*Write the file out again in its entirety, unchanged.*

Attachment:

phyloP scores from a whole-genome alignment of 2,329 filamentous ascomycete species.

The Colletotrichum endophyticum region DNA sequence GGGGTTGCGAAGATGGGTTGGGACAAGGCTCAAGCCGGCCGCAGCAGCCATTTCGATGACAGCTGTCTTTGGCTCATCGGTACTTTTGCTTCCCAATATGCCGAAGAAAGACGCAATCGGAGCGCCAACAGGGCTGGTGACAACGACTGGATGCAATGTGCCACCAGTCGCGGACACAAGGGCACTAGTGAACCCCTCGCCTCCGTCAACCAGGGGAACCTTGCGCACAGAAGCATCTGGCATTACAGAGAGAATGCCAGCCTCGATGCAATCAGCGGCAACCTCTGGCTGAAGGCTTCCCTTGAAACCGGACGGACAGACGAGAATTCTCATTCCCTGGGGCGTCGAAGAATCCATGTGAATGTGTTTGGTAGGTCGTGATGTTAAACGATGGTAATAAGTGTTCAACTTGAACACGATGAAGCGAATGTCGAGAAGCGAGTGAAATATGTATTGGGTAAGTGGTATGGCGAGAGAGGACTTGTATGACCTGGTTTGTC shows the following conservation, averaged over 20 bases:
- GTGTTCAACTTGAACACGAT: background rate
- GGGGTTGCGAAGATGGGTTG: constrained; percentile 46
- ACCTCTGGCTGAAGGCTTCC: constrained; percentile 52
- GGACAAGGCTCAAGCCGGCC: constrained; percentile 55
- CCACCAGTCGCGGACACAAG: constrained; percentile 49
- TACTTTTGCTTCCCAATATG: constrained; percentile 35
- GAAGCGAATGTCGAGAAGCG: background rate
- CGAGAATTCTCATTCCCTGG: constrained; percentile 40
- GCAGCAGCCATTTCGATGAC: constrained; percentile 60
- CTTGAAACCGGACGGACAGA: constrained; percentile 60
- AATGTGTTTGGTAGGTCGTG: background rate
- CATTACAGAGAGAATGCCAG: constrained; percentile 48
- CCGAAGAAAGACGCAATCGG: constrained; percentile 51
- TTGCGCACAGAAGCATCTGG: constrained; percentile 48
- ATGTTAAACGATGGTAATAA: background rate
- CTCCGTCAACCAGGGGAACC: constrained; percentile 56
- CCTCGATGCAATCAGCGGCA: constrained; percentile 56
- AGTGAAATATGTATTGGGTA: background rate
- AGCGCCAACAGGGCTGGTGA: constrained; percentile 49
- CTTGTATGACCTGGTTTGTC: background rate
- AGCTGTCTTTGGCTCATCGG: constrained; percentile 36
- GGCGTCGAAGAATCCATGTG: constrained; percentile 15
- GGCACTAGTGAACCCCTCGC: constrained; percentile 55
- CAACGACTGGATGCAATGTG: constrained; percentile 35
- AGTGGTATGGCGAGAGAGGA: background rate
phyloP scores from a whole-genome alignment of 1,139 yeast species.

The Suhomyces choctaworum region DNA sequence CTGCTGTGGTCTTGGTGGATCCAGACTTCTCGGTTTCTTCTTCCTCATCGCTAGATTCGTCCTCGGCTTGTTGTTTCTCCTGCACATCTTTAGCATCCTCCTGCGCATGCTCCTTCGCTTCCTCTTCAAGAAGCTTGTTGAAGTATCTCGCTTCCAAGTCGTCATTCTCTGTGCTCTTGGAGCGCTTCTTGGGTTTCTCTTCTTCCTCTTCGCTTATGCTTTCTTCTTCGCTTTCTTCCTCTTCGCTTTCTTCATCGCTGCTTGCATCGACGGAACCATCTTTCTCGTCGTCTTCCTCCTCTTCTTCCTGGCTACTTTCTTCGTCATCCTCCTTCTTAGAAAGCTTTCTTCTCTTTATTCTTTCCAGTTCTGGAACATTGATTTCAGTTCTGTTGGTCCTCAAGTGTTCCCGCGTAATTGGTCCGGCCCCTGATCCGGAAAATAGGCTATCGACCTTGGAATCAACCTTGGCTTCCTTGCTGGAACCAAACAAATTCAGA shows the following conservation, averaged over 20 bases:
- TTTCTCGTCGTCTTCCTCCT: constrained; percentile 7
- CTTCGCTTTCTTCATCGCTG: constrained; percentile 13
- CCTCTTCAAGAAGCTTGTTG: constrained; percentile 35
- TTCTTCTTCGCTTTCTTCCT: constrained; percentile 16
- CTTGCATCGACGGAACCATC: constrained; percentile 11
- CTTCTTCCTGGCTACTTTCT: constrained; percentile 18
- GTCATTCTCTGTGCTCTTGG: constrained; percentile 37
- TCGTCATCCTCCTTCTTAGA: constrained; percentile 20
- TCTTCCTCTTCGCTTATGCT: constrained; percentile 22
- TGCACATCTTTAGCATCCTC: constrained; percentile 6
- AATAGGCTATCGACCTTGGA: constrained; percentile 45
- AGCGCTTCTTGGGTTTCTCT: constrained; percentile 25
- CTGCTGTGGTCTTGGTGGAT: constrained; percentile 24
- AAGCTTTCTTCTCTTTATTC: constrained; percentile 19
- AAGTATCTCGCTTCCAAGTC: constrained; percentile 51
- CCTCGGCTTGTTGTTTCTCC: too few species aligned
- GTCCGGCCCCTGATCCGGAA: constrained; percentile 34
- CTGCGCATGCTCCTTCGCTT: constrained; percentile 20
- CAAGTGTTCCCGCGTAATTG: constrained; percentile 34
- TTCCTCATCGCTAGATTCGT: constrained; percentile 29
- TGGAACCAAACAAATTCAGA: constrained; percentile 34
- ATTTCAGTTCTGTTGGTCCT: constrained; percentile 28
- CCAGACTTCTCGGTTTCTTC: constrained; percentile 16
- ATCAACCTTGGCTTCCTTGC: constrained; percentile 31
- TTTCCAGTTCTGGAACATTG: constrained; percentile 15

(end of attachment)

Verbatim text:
phyloP scores from a whole-genome alignment of 2,329 filamentous ascomycete species.

The Colletotrichum endophyticum region DNA sequence GGGGTTGCGAAGATGGGTTGGGACAAGGCTCAAGCCGGCCGCAGCAGCCATTTCGATGACAGCTGTCTTTGGCTCATCGGTACTTTTGCTTCCCAATATGCCGAAGAAAGACGCAATCGGAGCGCCAACAGGGCTGGTGACAACGACTGGATGCAATGTGCCACCAGTCGCGGACACAAGGGCACTAGTGAACCCCTCGCCTCCGTCAACCAGGGGAACCTTGCGCACAGAAGCATCTGGCATTACAGAGAGAATGCCAGCCTCGATGCAATCAGCGGCAACCTCTGGCTGAAGGCTTCCCTTGAAACCGGACGGACAGACGAGAATTCTCATTCCCTGGGGCGTCGAAGAATCCATGTGAATGTGTTTGGTAGGTCGTGATGTTAAACGATGGTAATAAGTGTTCAACTTGAACACGATGAAGCGAATGTCGAGAAGCGAGTGAAATATGTATTGGGTAAGTGGTATGGCGAGAGAGGACTTGTATGACCTGGTTTGTC shows the following conservation, averaged over 20 bases:
- GTGTTCAACTTGAACACGAT: background rate
- GGGGTTGCGAAGATGGGTTG: constrained; percentile 46
- ACCTCTGGCTGAAGGCTTCC: constrained; percentile 52
- GGACAAGGCTCAAGCCGGCC: constrained; percentile 55
- CCACCAGTCGCGGACACAAG: constrained; percentile 49
- TACTTTTGCTTCCCAATATG: constrained; percentile 35
- GAAGCGAATGTCGAGAAGCG: background rate
- CGAGAATTCTCATTCCCTGG: constrained; percentile 40
- GCAGCAGCCATTTCGATGAC: constrained; percentile 60
- CTTGAAACCGGACGGACAGA: constrained; percentile 60
- AATGTGTTTGGTAGGTCGTG: background rate
- CATTACAGAGAGAATGCCAG: constrained; percentile 48
- CCGAAGAAAGACGCAATCGG: constrained; percentile 51
- TTGCGCACAGAAGCATCTGG: constrained; percentile 48
- ATGTTAAACGATGGTAATAA: background rate
- CTCCGTCAACCAGGGGAACC: constrained; percentile 56
- CCTCGATGCAATCAGCGGCA: constrained; percentile 56
- AGTGAAATATGTATTGGGTA: background rate
- AGCGCCAACAGGGCTGGTGA: constrained; percentile 49
- CTTGTATGACCTGGTTTGTC: background rate
- AGCTGTCTTTGGCTCATCGG: constrained; percentile 36
- GGCGTCGAAGAATCCATGTG: constrained; percentile 15
- GGCACTAGTGAACCCCTCGC: constrained; percentile 55
- CAACGACTGGATGCAATGTG: constrained; percentile 35
- AGTGGTATGGCGAGAGAGGA: background rate
phyloP scores from a whole-genome alignment of 1,139 yeast species.

The Suhomyces choctaworum region DNA sequence CTGCTGTGGTCTTGGTGGATCCAGACTTCTCGGTTTCTTCTTCCTCATCGCTAGATTCGTCCTCGGCTTGTTGTTTCTCCTGCACATCTTTAGCATCCTCCTGCGCATGCTCCTTCGCTTCCTCTTCAAGAAGCTTGTTGAAGTATCTCGCTTCCAAGTCGTCATTCTCTGTGCTCTTGGAGCGCTTCTTGGGTTTCTCTTCTTCCTCTTCGCTTATGCTTTCTTCTTCGCTTTCTTCCTCTTCGCTTTCTTCATCGCTGCTTGCATCGACGGAACCATCTTTCTCGTCGTCTTCCTCCTCTTCTTCCTGGCTACTTTCTTCGTCATCCTCCTTCTTAGAAAGCTTTCTTCTCTTTATTCTTTCCAGTTCTGGAACATTGATTTCAGTTCTGTTGGTCCTCAAGTGTTCCCGCGTAATTGGTCCGGCCCCTGATCCGGAAAATAGGCTATCGACCTTGGAATCAACCTTGGCTTCCTTGCTGGAACCAAACAAATTCAGA shows the following conservation, averaged over 20 bases:
- TTTCTCGTCGTCTTCCTCCT: constrained; percentile 7
- CTTCGCTTTCTTCATCGCTG: constrained; percentile 13
- CCTCTTCAAGAAGCTTGTTG: constrained; percentile 35
- TTCTTCTTCGCTTTCTTCCT: constrained; percentile 16
- CTTGCATCGACGGAACCATC: constrained; percentile 11
- CTTCTTCCTGGCTACTTTCT: constrained; percentile 18
- GTCATTCTCTGTGCTCTTGG: constrained; percentile 37
- TCGTCATCCTCCTTCTTAGA: constrained; percentile 20
- TCTTCCTCTTCGCTTATGCT: constrained; percentile 22
- TGCACATCTTTAGCATCCTC: constrained; percentile 6
- AATAGGCTATCGACCTTGGA: constrained; percentile 45
- AGCGCTTCTTGGGTTTCTCT: constrained; percentile 25
- CTGCTGTGGTCTTGGTGGAT: constrained; percentile 24
- AAGCTTTCTTCTCTTTATTC: constrained; percentile 19
- AAGTATCTCGCTTCCAAGTC: constrained; percentile 51
- CCTCGGCTTGTTGTTTCTCC: too few species aligned
- GTCCGGCCCCTGATCCGGAA: constrained; percentile 34
- CTGCGCATGCTCCTTCGCTT: constrained; percentile 20
- CAAGTGTTCCCGCGTAATTG: constrained; percentile 34
- TTCCTCATCGCTAGATTCGT: constrained; percentile 29
- TGGAACCAAACAAATTCAGA: constrained; percentile 34
- ATTTCAGTTCTGTTGGTCCT: constrained; percentile 28
- CCAGACTTCTCGGTTTCTTC: constrained; percentile 16
- ATCAACCTTGGCTTCCTTGC: constrained; percentile 31
- TTTCCAGTTCTGGAACATTG: constrained; percentile 15